Last year there was a New Era blog about the International Alliance for Localization (IAL), co-founded by Helena. People and groups from 58 different countries have joined the alliance to date and more are signing up every day. The lists of individual and organisational members may be seen here.
IAL’s recent message: the localisation of our food systems is possibly the single most important strategy for building new economic models that benefit both people and planet.
Since food is something that every person needs every day, even small shifts in the way it is produced, transported and marketed can have big impacts.
For a while now, the average age of farmers worldwide has hovered around 60 years old. As the older generations of farmers retire, the question grows more pressing: who will grow the food of the future, and what will their farms look like? Fortunately, a small but growing number of young people around the world have begun to renew their interest in farming, and they’re likely to have smaller, more diversified, less chemical dependent and more community-oriented farms than the generation preceding them. Not only that, but a surprising number of people with college degrees and “prestigious” desk jobs are leaving urban areas and returning to the land.
We’ve chosen a selection of inspiring short films from the USA, Canada, China, India, Thailand and Australia that offer a glimpse into small diverse farming operations around the world. The films are divided into seven categories:
- Introduction — The New Local Food Movement
- Diverse Farming Systems
- Local Food Webs — Exploring Systems of Distribution
- Local Food Processors — AKA Making Delicious Food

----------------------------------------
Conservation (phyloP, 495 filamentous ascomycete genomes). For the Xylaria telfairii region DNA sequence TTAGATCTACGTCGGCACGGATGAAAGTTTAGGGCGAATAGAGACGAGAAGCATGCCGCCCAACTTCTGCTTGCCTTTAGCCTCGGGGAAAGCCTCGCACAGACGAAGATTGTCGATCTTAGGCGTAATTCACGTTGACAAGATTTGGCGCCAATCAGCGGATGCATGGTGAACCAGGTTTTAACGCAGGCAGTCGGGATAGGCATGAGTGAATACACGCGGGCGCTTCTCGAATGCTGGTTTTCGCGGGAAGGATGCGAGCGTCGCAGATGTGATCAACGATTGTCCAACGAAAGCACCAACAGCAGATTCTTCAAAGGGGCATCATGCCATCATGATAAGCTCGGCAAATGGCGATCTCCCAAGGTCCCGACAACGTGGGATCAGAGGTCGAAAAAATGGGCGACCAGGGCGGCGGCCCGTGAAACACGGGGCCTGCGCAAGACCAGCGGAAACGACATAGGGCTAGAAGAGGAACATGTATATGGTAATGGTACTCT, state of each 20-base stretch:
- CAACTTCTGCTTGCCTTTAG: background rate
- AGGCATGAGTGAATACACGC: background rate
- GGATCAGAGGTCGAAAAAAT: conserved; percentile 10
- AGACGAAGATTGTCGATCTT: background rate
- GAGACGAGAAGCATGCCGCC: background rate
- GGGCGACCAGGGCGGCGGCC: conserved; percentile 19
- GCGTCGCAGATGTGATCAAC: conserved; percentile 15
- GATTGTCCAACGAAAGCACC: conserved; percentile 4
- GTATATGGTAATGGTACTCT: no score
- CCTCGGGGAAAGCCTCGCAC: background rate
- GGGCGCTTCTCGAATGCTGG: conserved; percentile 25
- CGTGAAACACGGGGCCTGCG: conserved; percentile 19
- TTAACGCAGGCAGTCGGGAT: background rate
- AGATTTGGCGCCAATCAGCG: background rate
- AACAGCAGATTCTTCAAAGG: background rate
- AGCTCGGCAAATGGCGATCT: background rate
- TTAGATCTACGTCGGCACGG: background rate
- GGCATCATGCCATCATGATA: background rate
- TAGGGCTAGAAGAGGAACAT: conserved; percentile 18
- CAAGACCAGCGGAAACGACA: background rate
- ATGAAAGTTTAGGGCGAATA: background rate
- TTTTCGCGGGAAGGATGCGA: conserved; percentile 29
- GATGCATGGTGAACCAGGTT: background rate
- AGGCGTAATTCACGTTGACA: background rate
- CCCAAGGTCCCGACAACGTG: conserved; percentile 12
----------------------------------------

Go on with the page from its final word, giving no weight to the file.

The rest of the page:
- Challenges & Solutions
- Ecovillages & Networks for New Farmers
- And Finally, A Little More Inspiration
We encourage you to pick a few of your favourite films from the list and organize a ‘viewing night’ for your friends or your local community — to inspire others to get involved in working for food system change. Let us know how it goes by tagging us on Facebook and Twitter, or emailing email@example.com.
And please share with us any other short films about inspiring food and farming initiatives that you know of. We’d be happy to share them with others.
A later message is about ‘Happiness in A Time of Crisis’: 5 Day / 4 Night Residential Course, The Gaunts House, Dorset, UK. July 11th – 15th, 2019
A highly participatory, first-of-its-kind residential event at Gaunts House, bringing together Helena Norberg-Hodge (founder of Local Futures), Satish Kumar and Mac Macartney – three highly sought-after, internationally-recognized and inspirational speakers – as well as distinguished guests, facilitators, thinkers and activists from around the world. This 5-day course gives you the chance to meet friendly, like-minded people to discuss how we can transform the global economy and make a happier world.
New Economy Convergence